The How To Train Your Dragon franchise is a rare bird. Based on the series of Cressida Cowell novels of the same name, it’s spanned three films (including The Hidden World, the subject of this review), two television series, and four short films (my son is obsessed with the franchise so I’ve seen every single entry). What makes it remarkable is a) it has somehow managed to — with only a couple of exceptions — use the same voice talent for all the major characters throughout its various iterations and b) all those iterations are actually good. Sure, the silly holiday short film Gift of the Night Fury lacks the emotional punch and strong writing of the films, but it’s still a damn entertaining and fun little piece of entertainment. Achieving that level of consistency is rather remarkable in this day and age, and DreamWorks has ridden this train for as long as possible.
But, like all good things, it has come to its inevitable end with How To Train Your Dragon: The Hidden World, the long-awaited third film. Picking up a year later after the surprisingly tragic events of the second entry, this one finds Hiccup (Jay Baruchel) as the leader of the Viking village of Berk, now practically overrun with loyal — if inadvertently destructive — dragons that have become much beloved by its denizens. He is still backed by his best buddies: Snotlout (Jonah Hill), Fishlegs (Christopher Mintz-Plasse), and the rambunctious, not too bright twins Tuffnut and Ruffnut (TJ Miller and Kristen Wiig). Rounding out his allies are his burgeoning love interest Astrid (America Ferrera) and his mother, the fierce warrior Valka (Cate Blanchett). Returning for flashback purposes is Gerald Butler as his gruff father Stoick the Vast.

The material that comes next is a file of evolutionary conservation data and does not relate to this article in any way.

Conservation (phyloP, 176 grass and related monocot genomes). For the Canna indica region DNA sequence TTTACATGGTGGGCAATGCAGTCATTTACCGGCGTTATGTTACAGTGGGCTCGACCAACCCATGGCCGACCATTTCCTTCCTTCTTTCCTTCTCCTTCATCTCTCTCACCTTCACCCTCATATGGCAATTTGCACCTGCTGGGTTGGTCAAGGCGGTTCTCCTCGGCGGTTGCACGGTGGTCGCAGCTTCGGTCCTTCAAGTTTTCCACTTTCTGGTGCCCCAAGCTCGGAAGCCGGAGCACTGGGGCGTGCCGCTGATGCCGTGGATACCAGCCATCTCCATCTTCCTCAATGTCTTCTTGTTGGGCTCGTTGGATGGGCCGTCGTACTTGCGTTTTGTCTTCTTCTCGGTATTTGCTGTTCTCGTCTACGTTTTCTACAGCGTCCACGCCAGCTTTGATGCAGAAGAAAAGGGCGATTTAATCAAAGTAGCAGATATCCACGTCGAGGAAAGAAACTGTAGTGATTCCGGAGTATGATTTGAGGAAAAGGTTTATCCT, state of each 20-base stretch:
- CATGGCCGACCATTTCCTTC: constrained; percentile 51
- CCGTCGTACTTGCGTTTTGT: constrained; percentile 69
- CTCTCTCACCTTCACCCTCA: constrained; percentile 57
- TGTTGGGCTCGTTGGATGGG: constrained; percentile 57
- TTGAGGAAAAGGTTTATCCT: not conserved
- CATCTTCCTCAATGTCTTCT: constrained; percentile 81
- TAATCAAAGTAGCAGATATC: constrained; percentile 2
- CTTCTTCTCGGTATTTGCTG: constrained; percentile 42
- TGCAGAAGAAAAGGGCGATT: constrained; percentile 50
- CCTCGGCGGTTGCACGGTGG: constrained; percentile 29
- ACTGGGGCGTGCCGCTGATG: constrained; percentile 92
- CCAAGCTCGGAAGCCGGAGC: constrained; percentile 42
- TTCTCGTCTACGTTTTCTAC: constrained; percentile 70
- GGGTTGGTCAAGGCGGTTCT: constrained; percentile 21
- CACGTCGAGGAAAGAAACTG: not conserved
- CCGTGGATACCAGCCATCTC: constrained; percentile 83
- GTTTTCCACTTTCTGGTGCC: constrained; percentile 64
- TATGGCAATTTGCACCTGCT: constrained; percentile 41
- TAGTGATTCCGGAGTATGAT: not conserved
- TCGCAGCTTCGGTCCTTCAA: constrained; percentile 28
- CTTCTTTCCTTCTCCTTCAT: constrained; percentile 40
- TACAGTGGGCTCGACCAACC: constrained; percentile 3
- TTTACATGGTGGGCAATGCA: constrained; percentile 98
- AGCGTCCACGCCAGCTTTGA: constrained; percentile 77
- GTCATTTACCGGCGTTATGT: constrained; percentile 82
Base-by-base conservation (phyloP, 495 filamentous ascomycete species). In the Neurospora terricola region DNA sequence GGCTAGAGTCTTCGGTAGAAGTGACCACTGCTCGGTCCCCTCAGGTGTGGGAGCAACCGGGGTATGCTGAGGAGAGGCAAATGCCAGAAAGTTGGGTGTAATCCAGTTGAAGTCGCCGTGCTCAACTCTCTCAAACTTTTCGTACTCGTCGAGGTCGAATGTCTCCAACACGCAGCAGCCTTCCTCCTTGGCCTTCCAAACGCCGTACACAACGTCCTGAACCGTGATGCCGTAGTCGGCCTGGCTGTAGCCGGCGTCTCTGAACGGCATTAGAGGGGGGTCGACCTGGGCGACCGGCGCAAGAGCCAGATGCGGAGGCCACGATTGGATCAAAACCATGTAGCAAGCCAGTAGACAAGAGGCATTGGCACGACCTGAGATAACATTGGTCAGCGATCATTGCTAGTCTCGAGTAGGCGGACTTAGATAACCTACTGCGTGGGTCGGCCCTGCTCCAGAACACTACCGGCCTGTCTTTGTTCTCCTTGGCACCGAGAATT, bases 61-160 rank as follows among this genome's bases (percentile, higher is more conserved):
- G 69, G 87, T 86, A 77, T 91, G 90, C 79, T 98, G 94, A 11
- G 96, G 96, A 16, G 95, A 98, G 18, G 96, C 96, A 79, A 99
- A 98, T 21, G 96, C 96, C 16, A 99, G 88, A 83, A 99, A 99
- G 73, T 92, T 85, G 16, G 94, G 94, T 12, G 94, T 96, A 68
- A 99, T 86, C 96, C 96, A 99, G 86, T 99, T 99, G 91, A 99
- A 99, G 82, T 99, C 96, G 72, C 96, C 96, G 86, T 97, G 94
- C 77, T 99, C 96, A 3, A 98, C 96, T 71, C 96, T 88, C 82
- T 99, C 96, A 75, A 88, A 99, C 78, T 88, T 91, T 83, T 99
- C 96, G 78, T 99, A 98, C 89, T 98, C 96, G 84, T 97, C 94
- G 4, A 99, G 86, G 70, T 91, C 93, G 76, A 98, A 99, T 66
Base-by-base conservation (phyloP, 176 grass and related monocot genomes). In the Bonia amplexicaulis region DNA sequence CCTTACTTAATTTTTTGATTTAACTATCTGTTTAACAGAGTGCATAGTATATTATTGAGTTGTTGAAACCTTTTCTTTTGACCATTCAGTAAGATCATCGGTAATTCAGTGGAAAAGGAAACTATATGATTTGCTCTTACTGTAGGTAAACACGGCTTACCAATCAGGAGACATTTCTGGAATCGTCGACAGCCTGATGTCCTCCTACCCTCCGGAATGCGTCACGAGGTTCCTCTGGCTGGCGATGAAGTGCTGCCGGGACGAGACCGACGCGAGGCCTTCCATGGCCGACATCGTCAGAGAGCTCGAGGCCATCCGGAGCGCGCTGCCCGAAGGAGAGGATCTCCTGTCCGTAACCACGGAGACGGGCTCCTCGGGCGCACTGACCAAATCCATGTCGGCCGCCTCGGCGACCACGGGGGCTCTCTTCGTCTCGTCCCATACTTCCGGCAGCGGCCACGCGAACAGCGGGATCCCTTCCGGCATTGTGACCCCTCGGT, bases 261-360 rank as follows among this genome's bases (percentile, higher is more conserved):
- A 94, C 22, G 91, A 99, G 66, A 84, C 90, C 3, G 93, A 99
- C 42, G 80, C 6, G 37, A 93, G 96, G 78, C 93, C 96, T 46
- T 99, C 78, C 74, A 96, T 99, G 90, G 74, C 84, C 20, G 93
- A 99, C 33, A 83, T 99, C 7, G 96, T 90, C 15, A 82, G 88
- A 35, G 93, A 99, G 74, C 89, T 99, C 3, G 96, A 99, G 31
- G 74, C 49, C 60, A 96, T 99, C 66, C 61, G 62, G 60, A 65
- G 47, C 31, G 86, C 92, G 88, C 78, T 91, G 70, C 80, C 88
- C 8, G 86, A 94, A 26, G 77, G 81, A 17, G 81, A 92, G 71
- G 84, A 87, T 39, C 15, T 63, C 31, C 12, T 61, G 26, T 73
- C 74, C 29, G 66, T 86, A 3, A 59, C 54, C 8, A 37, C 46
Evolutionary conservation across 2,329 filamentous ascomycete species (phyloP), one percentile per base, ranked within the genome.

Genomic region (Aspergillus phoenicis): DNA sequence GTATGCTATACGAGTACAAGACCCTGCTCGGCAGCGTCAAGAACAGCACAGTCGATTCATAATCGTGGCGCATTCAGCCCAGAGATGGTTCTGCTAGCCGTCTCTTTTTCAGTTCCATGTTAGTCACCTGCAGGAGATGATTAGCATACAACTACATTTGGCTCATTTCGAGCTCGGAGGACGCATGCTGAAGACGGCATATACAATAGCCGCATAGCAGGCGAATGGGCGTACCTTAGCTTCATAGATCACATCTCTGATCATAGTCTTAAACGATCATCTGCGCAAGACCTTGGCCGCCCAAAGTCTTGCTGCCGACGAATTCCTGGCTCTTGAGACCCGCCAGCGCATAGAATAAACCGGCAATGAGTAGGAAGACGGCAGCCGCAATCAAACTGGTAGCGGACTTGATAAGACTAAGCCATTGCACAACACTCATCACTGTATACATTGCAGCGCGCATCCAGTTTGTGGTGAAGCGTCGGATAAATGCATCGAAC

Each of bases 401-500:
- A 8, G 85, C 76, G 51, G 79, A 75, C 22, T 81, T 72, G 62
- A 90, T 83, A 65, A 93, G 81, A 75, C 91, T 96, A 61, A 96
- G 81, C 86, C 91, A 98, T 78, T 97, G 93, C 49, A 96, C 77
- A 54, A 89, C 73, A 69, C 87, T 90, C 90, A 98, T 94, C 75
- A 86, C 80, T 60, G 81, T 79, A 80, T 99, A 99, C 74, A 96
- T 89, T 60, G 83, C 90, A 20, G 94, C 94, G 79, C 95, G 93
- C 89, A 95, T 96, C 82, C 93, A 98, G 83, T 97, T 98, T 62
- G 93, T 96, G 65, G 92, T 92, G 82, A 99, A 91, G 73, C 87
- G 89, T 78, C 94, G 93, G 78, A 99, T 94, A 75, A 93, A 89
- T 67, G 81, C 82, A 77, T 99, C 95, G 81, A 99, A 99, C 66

First, let’s take a moment to marvel at that cast, which is absolutely brimming with talent. That’s not even the whole list — it also features Kit Harrington, Craig Ferguson, and F. Murray Abraham as the villainous Grimmel. It’s this cornucopia of vocal talent that helps make these films so successful because the voice talent is spectacular in every entry. Baruchel’s awkwardness is so perfect as Hiccup, a brave young man trying to do what’s right, and his foursome of goofball friends all do terrific work as they bumble through their best efforts trying to assist him. Ferrera has been my hands-down favorite throughout the franchise as the hard-as-nails Astrid, a fierce warrior and even fiercer friend. Each of them has grown to fit their role so flawlessly over the nine years of this franchise that one can barely imagine an entry without them.
That consistency also benefits from the writing and direction of Dean DeBlois, who has headed all three films, and the lovely music composed by John Powell. All these elements have combined to make the franchise feel cozily familiar, and The Hidden World is no exception. It’s a beautifully animated, heartfelt film that still manages to convey that sense of wonder that has made its predecessors so enjoyable. It’s a family film that doesn’t insult either children or adults, keeping its themes just mature enough so that there’s a real sense of stakes, but peppering it with delightful humor and a childlike awe at its new discoveries. The film’s antagonist, Grimmel, is easy to root against and its protagonists are, while not always perfect, always doing their best, a sentiment that’s been the heart of the series.
You’ve probably noticed that I haven’t said much about the actual plot of the film, and that’s because it’s absolutely worth going in knowing as little as possible. It doesn’t have any stunning twists, but it’s a story that should be allowed to unfold organically and without prior knowledge (also, if you haven’t seen the first two, you should definitely remedy that before you see this one). It’s a delightfully fun, exciting, and sometimes surprisingly dramatic adventure that affected me far more deeply than I expected. I was able to take my son to an advance viewing three weeks ago and he’s still talking about it, and there’s a fair chance we’ll go back for a second viewing. The Hidden World is everything you want in a final entry, giving you a satisfying ending to the story of Hiccup and his friends, a sense of closure, and packing a sound emotional punch that will resonate with all ages.
Header Image Source: Dreamworks